Amy Morin has a piece in Forbes explaining how the construction industry—to the surprise of many—is becoming a leader in promoting mental health awareness. “They’re doing some incredible work to reduce the stigma attached to mental health and they’re saving lives,” Morin says, encouraging other industries to follow suit.
Morin’s article cites “Industry Blueprint: Suicide Prevention in the Workplace.” It’s an excellent manual discussing industry risk factors, warning signs, and recommendations. The manual was sponsored by Denver contracting firm RK and produced by The Carson J Spencer Foundation in partnership with the National Action Alliance for Suicide Prevention.
Morin, a psychotherapist and author of 13 Things Mentally Strong People Don’t Do, lists some recommendations of her own:
What You Can Do In Your Organization
—Don’t assume mental health problems aren’t an issue in your organization. The National Alliance on Mental Illness estimates one in four adults experiences a mental illness. Here’s what you can do in your organization:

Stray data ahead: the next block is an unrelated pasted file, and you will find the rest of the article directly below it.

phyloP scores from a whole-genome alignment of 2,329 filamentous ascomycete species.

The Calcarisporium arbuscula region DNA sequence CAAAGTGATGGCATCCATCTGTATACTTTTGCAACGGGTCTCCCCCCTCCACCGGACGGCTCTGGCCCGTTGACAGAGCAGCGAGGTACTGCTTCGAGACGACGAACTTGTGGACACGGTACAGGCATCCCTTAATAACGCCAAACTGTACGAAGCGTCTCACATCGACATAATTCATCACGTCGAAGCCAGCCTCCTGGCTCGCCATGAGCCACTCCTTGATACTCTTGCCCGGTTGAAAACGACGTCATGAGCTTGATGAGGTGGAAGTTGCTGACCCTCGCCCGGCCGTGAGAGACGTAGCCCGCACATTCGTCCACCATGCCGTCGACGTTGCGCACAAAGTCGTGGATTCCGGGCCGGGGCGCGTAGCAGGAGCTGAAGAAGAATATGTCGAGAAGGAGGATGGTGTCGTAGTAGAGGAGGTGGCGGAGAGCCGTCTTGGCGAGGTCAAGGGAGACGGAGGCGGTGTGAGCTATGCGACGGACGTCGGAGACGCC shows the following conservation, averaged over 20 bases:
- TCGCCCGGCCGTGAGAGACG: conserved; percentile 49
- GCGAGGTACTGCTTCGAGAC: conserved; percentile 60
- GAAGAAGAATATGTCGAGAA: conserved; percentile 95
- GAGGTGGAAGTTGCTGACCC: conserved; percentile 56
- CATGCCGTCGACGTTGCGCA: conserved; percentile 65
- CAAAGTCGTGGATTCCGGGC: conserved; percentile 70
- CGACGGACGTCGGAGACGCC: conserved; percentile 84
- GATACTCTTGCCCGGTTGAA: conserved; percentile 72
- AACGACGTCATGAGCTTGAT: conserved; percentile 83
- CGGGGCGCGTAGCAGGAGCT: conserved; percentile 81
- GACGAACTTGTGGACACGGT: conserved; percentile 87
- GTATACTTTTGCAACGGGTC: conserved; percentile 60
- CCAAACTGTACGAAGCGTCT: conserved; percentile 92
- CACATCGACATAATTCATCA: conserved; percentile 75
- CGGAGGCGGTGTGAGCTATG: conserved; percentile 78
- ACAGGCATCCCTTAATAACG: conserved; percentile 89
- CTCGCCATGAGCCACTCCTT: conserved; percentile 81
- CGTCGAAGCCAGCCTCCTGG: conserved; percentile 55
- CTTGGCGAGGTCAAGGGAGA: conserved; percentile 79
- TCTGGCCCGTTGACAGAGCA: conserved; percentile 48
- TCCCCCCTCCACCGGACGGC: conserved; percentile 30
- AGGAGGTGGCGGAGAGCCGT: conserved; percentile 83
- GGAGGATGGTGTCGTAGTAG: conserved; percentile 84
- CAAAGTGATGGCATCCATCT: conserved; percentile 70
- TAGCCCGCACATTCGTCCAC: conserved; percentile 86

—Start a conversation about mental health. Talk about issues like stress management in your meetings. Be willing to mention the importance of self-care and living a healthy lifestyle. Your employee’s emotional state has a big impact on their productivity and overall life satisfaction.
—Help employees detect mental health problems early. Many mental health problems go undetected, which causes people to suffer in silence. Encourage employees to access free online screening tools and provide in-service trainings with mental health professionals. Statistics show most people will seek treatment once they recognize they may have a problem.
—Support employee’s efforts to get help. Ensure an employee can get to therapy once a week during work hours and provide the workforce with an employee assistance program. With treatment, 65% to 80% of individuals with mental illness see improvements, so make sure you support people’s efforts to get the help they need.
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